Also, the writing center is confronted with a peculiar variation of the Lake Wobegon Effect and Strategy (1), i.e., all of our peer tutors are, by design, "above average." Each applicant secures two faculty recommendations; submits two representative pieces of their writing; passes an interview with me, the center's administrative assistant, and one or two experienced tutors; and then completes an eleven-week seminar on writing center theory and practice. So if I formally evaluate the tutors, I must inevitably measure degrees of excellence. And as Ben Yagoda explains in "Why I Hate Annual Evaluations" that he "deeply and irrationally resent[s] being judged by a boss," I similarly resent being a boss who must judge. And the evaluation process itself, Yagoda writes, "is undignified and unseemly." The real arbiter of a tutoring session seems to be tutor and client, together; plus if I must insert myself into that relationship, I wish to minimize the unseemliness.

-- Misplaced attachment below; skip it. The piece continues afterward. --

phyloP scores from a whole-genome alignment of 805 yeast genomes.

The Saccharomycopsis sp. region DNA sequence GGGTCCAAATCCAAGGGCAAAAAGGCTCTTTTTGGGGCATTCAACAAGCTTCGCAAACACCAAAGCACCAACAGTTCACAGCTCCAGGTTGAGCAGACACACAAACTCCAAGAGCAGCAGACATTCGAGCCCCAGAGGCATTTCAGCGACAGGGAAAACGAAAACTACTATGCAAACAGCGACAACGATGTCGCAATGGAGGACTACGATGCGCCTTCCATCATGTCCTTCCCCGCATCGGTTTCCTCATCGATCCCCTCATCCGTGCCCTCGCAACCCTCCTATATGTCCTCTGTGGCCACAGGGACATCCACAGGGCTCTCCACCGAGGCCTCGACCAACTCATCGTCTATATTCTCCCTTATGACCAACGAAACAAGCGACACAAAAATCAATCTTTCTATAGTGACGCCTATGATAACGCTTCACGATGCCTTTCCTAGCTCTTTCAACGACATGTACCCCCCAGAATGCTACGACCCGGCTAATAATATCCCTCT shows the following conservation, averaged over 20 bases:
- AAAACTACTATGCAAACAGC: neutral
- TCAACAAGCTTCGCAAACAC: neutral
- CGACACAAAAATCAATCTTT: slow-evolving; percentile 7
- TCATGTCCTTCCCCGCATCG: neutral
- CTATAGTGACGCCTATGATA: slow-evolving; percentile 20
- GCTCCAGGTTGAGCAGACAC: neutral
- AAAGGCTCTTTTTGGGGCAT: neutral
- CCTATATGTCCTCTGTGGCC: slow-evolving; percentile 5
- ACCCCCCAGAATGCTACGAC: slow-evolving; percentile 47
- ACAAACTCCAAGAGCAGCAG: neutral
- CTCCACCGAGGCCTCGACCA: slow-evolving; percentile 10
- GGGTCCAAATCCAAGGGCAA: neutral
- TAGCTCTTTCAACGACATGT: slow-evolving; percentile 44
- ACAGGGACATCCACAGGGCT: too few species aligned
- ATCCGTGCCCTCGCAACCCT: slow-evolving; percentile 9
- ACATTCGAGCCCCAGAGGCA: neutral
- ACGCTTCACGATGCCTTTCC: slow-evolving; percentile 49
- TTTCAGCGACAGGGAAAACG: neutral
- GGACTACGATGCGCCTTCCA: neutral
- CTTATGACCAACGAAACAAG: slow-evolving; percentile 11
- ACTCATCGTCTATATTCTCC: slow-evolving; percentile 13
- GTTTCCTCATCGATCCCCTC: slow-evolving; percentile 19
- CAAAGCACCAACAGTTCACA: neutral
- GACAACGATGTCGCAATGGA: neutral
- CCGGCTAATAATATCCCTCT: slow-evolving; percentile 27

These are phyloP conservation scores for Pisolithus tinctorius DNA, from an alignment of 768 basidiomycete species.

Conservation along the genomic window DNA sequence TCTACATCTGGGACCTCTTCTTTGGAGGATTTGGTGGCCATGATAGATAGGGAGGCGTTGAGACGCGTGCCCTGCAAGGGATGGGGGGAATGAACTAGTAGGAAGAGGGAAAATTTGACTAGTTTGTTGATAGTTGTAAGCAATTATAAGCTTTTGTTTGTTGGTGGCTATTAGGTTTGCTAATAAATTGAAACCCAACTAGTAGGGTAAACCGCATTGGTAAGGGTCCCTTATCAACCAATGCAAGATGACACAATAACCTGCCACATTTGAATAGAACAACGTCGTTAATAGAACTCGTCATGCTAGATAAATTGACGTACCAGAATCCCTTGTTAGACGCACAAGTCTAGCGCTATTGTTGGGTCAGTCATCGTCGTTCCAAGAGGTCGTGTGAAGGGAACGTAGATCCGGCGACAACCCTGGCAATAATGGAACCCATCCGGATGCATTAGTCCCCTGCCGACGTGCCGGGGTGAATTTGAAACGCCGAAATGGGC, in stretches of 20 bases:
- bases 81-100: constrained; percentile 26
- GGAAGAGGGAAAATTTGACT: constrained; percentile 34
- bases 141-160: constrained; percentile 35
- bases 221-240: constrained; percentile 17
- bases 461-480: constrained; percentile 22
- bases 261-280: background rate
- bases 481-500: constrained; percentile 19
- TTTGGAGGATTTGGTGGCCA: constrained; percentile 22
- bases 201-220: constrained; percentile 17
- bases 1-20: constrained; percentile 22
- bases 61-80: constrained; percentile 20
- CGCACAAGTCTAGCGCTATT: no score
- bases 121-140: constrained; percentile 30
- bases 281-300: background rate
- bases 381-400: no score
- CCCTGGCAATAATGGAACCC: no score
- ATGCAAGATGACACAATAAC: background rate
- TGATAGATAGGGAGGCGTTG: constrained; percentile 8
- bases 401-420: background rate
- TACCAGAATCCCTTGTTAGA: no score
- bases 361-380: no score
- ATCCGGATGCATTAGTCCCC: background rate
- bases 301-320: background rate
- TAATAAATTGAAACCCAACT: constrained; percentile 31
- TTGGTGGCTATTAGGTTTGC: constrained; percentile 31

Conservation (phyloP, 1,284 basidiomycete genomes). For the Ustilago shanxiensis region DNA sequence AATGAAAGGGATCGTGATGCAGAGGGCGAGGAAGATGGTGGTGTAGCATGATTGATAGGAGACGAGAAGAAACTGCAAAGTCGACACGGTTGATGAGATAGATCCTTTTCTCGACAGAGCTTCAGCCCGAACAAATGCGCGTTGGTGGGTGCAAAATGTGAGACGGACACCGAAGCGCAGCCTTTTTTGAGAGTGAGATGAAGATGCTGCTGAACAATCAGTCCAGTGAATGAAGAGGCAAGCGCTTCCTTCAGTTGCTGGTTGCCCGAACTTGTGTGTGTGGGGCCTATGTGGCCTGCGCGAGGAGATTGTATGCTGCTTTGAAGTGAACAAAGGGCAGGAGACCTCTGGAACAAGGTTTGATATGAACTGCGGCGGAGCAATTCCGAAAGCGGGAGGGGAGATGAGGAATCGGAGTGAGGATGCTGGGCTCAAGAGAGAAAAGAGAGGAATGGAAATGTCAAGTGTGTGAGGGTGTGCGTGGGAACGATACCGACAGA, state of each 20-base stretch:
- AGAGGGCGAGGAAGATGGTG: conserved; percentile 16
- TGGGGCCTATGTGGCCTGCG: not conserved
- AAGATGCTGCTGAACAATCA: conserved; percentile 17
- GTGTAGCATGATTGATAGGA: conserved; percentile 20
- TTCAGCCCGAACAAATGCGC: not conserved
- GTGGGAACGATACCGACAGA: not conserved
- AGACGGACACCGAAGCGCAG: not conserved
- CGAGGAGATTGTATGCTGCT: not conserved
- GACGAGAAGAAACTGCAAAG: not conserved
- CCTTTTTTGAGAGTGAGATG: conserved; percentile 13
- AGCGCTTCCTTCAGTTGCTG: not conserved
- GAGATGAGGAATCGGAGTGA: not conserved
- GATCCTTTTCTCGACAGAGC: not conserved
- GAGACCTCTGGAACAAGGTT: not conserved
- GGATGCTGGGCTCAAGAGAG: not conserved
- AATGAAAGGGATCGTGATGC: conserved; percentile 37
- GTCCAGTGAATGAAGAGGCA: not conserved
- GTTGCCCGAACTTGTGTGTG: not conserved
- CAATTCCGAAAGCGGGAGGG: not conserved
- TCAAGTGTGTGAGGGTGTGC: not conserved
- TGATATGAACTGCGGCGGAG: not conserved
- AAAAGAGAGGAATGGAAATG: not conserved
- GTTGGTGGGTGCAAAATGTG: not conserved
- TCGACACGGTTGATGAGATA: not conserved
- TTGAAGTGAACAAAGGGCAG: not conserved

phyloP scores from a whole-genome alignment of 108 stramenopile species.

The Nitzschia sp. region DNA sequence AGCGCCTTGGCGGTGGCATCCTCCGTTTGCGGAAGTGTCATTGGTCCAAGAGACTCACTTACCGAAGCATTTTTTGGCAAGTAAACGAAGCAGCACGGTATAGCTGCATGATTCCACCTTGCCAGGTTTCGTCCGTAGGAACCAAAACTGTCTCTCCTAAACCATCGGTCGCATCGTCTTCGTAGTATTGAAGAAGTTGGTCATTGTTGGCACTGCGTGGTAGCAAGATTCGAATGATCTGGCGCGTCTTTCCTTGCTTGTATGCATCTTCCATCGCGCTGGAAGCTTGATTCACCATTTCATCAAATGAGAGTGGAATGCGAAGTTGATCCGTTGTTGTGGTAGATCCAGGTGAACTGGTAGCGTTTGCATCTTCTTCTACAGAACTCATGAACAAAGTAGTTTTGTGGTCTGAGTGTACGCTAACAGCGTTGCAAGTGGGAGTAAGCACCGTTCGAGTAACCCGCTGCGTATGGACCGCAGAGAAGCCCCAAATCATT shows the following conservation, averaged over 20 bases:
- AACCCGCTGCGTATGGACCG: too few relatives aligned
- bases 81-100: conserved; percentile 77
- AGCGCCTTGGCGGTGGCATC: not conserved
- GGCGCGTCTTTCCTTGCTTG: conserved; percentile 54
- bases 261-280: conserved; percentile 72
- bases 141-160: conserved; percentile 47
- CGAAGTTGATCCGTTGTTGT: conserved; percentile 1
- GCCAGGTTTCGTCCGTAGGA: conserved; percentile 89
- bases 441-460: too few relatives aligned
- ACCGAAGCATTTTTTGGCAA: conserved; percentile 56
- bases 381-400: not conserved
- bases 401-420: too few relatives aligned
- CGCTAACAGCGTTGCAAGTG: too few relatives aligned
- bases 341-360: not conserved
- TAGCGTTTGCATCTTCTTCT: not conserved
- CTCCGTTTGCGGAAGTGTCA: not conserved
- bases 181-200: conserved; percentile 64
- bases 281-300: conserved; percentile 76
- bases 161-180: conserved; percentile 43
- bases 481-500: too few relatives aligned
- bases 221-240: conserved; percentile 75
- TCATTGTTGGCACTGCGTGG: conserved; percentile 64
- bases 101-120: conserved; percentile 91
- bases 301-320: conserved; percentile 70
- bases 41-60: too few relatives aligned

REFINING AND IMPLEMENTING THE PLAN
I decided to present myself to the staff as a client whose papers would ultimately be submitted for publication, emphasizing the need for honest feedback. I even shared my rejection slips and editorial responses (plus two acceptances) with the students, which I hoped would illustrate some of the rhetorical negotiations among audience, purpose, and context during the peer-review process. At the very least, tutors might understand that not even a writing center director fires off prose like a Hollywood gunslinger fires a six-shooter (nor does she typically hit the target in a first draft).
These special sessions would supplement my more casual observations as I passed through the center for a cup of tea, listening to interactions between tutors and clients, tutors and clerical assistants, or tutors and tutors. Muriel Harris refers to this as an "eavesdropping observer" (14). And their tutorials with me might enhance the bi-monthly staff meetings wherein tutors are encouraged to talk about productive or unproductive appointments. Traditional observations could also have added to the meetings, but I hoped our participatory sessions would deemphasize my supervisorial role and encourage a power-sharing dialogue.